Fans of outlaw stories, if they were ever able to time travel, might travel back to the 1820s and 1830s when Victor Hugo’s outlaw drama premiered.
The Forest Rebel | Stephen Basdeo
Almost all western societies hold in reverence two “anonymous” figures: the worker and “the unknown soldier.” Ernst Jünger would have us venerate a third figure: The Forest Rebel. The Forest Rebel has been present in nearly every society and is a symbol of resistance to tyranny.
Playing Robin Hood in the Victorian Nursery
It would have fallen to the lot of a poorly paid Victorian governess to practice playing Robin Hood with children in the nursery.
Claude Du Vall: The Ladies’ Highwayman
As Du Vall approached the carriage he and looked into the window flashing his huge pistol, he exclaimed: “Those eyes of yours, madam, have undone me. I am captivated with that pretty good-natured smile.”
Adam Bell, Clim of the Clough and William of Cloudeslie
Adam Bell, Clim of the Clough, and William of Cloudesley were outlaws who were as famous as Robin Hood. Now they’re entirely forgotten!
Robert Southey’s “Wedding of Robin Hood and Maid Marian”
This poem, written by Robert Southey in 1791, has never been seen before by Robin Hood scholars. It is taken from the manuscript of a novel, currently unpublished, written by Robert Southey in 1791.
“If they must have a British Worthy, they would have Robin Hood”
“There are two kinds of immortality: that which the soul really enjoys
after this life, and that imaginary existence by which men live in
their fame and reputation. The best and greatest actions have proceeded
from the prospect of the one or the other of these; but my design is to
treat only of those who have chiefly proposed to themselves the latter
as the principal reward of their labours.”
John Winstanley’s Robin Hood Poems
Through the centuries, many poets have turned their hand to writing about Robin Hood. In the 1740s, at the height of the neoclassical movement in English culture, John Winstanley reimagined Robin Hood as a classical archer who competed with Apollo.
Anon. ‘Robin Hood’ (1828)
The following poem, simply titled ‘Robin Hood’ appeared in “The Oriental Observer” in 1828.
Bandits and Robbers of India
“I will warn him that he will not find my robbers such romantic, generous characters as those who occasionally figure in the fields of fiction. He will meet with men strangers to that virtue of robbing the rich to give to the poor. They give to the poor indeed, but it is as spies and instruments of their own crimes, or at least in order to avoid detection.” –Charles Macfarlane, 1833.
The Flemish Revolt: Pierce Egan’s “Quintin Matsys” (1838)
Pierce Egan’s “Quintin Matsys” is like the Belgian “Les Miserables”; the people of Antwerp rise up and take to the barricades to overthrow the evil aristocrats who oppress them.
The Virgin and the Outlaw
In the earliest medieval poems, Robin Hood is devoted to the Virgin Mary. While this may seem odd, many thieves in medieval Europe had an attachment to her.
“Robin Hood’s Rescue of the Three Squires” and the Political Economy of Banditry
Robin Hood hated the sheriff of Nottingham and everything he stood for, but that doesn’t mean that he objected to the sheriff keeping law and order.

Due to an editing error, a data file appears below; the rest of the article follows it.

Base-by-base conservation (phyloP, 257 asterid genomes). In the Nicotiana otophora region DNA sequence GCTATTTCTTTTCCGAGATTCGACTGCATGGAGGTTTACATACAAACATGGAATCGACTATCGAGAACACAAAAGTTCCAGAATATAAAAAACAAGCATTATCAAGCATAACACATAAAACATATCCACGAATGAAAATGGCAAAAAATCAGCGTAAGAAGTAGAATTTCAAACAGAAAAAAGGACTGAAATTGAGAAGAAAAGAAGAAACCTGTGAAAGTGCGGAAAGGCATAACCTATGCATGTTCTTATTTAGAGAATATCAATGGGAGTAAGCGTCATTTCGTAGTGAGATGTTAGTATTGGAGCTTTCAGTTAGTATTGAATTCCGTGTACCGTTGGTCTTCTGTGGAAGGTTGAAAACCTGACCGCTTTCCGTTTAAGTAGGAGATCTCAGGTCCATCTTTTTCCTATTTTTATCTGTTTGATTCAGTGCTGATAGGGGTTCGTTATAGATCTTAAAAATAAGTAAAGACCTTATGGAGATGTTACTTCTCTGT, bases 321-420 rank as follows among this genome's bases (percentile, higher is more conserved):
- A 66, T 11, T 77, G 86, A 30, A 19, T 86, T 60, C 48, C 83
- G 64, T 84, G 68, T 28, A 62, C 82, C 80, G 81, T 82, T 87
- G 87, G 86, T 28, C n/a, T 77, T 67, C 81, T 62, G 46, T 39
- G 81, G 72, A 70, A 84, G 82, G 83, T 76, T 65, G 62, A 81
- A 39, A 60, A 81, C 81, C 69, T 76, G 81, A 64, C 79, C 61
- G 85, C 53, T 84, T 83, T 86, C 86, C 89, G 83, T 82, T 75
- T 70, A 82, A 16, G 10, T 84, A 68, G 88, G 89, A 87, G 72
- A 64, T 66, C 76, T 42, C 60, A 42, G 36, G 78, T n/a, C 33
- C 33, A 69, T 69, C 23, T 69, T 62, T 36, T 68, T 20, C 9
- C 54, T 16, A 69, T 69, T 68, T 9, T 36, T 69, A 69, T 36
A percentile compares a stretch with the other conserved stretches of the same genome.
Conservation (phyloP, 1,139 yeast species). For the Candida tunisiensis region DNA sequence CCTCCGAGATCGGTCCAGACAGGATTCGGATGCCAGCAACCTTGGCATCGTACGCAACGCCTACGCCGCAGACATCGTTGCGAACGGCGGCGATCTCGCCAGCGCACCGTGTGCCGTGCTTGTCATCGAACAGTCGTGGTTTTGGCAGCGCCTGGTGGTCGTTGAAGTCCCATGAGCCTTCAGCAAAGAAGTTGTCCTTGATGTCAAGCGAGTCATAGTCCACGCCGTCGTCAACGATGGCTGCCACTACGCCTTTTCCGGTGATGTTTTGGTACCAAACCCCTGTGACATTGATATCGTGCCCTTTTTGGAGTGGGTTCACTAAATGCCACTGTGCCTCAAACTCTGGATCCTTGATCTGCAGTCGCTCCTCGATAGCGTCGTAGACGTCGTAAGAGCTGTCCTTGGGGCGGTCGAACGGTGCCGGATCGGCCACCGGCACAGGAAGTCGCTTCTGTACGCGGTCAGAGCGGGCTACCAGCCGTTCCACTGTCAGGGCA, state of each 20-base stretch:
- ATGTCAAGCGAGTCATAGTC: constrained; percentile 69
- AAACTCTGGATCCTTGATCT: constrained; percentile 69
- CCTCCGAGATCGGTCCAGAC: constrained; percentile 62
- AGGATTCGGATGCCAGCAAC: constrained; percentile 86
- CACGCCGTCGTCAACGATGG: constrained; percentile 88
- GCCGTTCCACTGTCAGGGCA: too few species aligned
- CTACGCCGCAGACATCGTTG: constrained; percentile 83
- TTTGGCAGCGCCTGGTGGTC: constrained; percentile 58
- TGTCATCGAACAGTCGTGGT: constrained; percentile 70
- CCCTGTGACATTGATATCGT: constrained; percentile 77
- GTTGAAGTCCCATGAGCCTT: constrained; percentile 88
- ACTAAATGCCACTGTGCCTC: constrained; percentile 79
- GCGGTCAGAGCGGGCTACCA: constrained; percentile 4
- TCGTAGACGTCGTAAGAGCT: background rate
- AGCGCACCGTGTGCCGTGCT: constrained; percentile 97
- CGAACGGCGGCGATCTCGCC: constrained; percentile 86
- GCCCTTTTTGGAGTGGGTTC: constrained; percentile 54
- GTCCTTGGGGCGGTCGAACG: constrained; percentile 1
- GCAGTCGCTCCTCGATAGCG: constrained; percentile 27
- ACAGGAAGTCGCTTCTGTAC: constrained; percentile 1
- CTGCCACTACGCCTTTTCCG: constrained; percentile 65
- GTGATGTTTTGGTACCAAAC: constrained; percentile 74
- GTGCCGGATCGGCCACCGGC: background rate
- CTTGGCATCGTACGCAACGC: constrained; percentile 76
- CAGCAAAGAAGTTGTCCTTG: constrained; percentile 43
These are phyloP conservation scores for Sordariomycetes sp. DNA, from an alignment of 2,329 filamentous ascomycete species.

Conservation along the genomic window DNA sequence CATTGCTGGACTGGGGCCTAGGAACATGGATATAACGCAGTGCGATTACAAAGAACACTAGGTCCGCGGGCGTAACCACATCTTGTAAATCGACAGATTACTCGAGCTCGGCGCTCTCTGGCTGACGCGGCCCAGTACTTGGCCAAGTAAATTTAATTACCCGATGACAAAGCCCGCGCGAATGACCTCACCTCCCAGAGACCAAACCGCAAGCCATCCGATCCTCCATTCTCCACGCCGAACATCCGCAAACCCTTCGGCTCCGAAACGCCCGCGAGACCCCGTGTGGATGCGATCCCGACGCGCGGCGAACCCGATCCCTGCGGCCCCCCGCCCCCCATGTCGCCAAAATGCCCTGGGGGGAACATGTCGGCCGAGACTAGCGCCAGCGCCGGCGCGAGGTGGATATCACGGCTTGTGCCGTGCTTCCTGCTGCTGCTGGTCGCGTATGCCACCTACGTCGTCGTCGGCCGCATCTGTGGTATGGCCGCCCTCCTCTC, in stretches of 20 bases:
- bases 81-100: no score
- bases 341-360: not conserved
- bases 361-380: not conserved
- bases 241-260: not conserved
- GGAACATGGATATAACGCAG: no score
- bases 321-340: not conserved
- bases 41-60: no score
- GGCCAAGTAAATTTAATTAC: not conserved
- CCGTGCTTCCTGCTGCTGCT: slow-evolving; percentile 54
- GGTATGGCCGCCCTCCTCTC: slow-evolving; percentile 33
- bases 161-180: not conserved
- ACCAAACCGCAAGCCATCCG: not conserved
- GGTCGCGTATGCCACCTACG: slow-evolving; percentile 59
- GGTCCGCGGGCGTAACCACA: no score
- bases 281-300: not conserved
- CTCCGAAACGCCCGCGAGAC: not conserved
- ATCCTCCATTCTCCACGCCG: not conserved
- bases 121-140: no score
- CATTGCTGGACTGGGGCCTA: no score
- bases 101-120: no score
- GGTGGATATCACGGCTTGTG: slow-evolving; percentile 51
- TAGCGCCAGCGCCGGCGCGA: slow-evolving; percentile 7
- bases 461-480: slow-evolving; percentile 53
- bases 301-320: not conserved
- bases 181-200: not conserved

Reading Robin Hood in World War Two (1939–45): Data from Mass Observation
Did film completely destroy the market for Robin Hood books? Perhaps not as quickly as we might think.
Pierce Egan’s “Robin Hood Ballads” (1840)
Pierce Egan’s “Robin Hood” was an early Victorian bestseller. In the first edition, Egan also appended a collection of Robin Hood ballads alongside his novel, for which he provided the illustrations.
Visions of “Piers Plowman” in the 18th Century
Joseph Ritson stated that the poem was “a dull performance and scarcely merits the care of a modern impression.”
Passo di Lupo: An Italian Bandit
Contrary to stories of Robin Hood, an outlaw’s life was not a merry one: in the 1820s, banditry in Italy was rife; at this time, a young travel writer named Charles Macfarlane was touring the country and managed to obtain a rare interview with one of these brigands.
Mack the Knife: The “True” Story Behind the Song | Stephen Basdeo
By Stephen Basdeo. The popular song “Mack the Knife” was based upon the story of an eighteenth-century highwayman named Captain Macheath. This post traces the literary life of this fictional character.
The First Robin Hood Novel: Robert Southey’s “Harold, or, The Castle of Morford” (1791)
In the archvies of the Bodleian Library, Oxford there is a hitherto neglected Robin Hood novel by Robert Southey entitled ‘Harold, or the Castle of Morford’ (1791). This post is a short introduction to this text.
Salvatore Giuliano (1922-1950): The Last Outlaw
Salvatore Giuliano was the last true outlaw in history. Known as the Robin Hood of Sicily, he stole from the rich to give to the poor.
Oleksa Dovbush (1700-1745): Robin Hood of the Ukraine
Oleksa Dovbush was an outlaw/freedom fighter who robbed from the rich to give to the poor.
Thomas Dun: A Medieval Pirate & Highwayman
Robin Hood was not the only famous law breaker in medieval times. Alongside Robin Hood were figures such as Adam Bell and the subject of this blog post, the medieval pirate Thomas Dun.
Robert Louis Stevenson’s “The Black Arrow” (1888)
“I had four blak arrows under my belt, Four for the greefs that I have felt, Four for the number of ill menne, That have opressid me now and then.”
From Barman to Highwayman: The Case of William Hawke (d.1774)
When William Hawke moved to London in the 18th century, little did he know that he would fall in with the criminal world, be transported to America, return to London and be hanged.